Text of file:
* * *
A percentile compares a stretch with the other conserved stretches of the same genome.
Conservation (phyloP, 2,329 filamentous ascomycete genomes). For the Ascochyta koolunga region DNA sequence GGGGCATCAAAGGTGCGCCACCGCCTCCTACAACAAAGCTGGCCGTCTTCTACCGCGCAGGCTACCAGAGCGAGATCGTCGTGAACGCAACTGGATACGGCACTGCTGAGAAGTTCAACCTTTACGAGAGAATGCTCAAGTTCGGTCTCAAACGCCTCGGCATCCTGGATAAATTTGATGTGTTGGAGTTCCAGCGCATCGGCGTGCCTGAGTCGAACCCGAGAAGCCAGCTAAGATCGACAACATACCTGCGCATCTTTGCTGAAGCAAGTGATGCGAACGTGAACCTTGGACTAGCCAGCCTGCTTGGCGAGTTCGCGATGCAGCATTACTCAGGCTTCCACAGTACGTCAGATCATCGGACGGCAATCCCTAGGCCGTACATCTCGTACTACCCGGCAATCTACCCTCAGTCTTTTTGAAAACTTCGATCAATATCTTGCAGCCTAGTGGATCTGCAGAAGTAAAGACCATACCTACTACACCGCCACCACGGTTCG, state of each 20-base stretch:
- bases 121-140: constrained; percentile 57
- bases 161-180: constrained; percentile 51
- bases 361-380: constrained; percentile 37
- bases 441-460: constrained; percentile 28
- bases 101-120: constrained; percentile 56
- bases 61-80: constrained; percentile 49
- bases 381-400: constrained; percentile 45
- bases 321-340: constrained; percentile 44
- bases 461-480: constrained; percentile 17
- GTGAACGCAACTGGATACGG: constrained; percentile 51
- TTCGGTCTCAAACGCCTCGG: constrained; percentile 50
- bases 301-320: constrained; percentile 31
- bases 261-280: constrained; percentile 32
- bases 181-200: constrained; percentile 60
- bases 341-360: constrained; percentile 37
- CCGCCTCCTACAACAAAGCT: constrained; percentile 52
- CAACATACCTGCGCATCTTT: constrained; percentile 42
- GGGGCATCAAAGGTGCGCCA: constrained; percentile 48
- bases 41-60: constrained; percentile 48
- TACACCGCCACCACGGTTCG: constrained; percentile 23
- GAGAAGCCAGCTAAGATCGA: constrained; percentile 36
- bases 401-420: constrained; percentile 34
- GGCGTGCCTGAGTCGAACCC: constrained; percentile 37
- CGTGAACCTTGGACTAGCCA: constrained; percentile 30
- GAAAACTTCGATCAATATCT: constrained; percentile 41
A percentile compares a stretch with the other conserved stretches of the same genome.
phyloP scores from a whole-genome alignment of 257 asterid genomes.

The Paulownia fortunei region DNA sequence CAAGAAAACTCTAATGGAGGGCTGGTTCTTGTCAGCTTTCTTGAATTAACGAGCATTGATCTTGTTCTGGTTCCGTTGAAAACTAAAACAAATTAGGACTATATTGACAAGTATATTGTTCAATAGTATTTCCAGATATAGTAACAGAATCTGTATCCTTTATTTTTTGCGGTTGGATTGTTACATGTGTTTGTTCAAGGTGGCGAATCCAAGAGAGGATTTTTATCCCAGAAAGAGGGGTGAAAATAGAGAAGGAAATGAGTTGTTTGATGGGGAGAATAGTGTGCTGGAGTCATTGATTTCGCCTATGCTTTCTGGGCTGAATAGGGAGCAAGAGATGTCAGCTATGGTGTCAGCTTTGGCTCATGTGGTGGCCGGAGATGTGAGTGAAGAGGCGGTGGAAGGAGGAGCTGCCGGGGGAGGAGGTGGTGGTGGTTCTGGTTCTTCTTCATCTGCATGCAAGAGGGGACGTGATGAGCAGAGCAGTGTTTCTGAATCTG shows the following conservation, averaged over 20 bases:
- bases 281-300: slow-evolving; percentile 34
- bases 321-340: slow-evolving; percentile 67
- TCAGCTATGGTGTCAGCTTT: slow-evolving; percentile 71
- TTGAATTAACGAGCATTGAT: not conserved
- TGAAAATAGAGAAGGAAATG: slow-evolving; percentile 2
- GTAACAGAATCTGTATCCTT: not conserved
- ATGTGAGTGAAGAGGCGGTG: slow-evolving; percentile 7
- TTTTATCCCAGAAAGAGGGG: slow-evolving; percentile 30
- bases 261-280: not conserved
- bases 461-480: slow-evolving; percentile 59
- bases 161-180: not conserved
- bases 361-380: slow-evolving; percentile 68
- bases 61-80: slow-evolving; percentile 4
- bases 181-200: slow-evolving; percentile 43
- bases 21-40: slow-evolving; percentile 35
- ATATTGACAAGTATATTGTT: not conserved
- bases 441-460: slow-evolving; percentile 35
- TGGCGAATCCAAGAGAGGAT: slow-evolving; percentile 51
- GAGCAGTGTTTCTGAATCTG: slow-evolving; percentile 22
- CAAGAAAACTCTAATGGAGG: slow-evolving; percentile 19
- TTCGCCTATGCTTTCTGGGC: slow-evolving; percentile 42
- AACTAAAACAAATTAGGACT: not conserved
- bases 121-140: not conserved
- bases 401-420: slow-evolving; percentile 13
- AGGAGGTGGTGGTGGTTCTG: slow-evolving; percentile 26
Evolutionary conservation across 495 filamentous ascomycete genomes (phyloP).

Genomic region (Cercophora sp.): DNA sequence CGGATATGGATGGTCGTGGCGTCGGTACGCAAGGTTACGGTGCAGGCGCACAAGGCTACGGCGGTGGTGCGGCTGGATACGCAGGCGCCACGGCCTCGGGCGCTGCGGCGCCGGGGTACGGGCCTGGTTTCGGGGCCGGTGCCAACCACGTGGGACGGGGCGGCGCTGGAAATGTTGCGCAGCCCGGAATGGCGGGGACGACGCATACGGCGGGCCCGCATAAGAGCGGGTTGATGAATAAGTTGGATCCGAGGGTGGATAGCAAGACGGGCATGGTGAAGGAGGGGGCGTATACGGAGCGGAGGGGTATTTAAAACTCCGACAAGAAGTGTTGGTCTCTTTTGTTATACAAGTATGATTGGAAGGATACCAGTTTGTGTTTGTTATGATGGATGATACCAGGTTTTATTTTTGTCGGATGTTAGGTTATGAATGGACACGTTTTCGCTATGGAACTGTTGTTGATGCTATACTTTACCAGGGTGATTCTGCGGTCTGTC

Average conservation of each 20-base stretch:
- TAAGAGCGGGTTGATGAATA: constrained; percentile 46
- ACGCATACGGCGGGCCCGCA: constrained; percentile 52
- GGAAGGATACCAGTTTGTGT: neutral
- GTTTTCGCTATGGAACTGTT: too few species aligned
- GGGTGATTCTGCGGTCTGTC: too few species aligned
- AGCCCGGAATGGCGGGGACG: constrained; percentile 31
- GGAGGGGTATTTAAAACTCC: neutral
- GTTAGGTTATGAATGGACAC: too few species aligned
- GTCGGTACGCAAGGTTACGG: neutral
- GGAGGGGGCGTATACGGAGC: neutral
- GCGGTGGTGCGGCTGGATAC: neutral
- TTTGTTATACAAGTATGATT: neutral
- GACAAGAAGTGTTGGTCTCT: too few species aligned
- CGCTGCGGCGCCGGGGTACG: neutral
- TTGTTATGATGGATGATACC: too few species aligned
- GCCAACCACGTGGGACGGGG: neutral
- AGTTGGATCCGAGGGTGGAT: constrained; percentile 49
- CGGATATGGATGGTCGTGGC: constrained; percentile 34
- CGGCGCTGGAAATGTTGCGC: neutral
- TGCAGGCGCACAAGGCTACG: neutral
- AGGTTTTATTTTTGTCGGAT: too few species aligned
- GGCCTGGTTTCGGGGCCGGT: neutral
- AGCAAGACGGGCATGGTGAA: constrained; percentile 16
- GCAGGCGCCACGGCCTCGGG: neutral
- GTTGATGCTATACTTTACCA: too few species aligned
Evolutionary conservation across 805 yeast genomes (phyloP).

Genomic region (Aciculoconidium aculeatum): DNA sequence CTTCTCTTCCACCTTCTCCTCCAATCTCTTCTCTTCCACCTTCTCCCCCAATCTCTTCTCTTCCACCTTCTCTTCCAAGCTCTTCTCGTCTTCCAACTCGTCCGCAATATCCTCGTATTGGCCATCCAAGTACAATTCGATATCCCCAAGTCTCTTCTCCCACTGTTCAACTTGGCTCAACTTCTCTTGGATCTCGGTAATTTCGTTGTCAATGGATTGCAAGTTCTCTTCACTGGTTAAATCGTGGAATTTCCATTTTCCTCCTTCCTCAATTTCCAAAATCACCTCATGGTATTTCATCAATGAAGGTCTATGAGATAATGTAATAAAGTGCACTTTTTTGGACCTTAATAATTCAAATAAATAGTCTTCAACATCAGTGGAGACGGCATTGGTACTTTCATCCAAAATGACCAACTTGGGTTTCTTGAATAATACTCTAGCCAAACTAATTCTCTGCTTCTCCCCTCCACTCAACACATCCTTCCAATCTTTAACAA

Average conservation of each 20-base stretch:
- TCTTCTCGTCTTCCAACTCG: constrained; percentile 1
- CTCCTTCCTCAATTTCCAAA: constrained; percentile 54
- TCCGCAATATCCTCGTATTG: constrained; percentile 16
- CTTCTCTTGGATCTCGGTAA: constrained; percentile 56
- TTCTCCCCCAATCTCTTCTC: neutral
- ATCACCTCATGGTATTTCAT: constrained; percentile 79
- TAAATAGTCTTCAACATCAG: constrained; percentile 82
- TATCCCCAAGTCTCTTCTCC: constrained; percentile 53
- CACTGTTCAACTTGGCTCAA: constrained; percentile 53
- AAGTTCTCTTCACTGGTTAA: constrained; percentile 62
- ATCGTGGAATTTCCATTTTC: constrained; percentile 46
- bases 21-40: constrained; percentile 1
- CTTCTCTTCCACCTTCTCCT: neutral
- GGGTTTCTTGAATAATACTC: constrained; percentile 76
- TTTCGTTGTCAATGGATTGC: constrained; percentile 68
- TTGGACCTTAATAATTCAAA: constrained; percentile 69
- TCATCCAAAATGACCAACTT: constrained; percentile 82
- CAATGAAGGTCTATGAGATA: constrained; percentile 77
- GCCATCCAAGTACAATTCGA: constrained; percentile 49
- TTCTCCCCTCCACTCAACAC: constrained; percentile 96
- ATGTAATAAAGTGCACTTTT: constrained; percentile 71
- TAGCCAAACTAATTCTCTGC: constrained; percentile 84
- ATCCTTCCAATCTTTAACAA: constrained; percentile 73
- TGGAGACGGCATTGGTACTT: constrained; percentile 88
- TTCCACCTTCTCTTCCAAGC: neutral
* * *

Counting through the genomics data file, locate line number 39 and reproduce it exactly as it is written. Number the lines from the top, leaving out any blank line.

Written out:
- bases 261-280: not conserved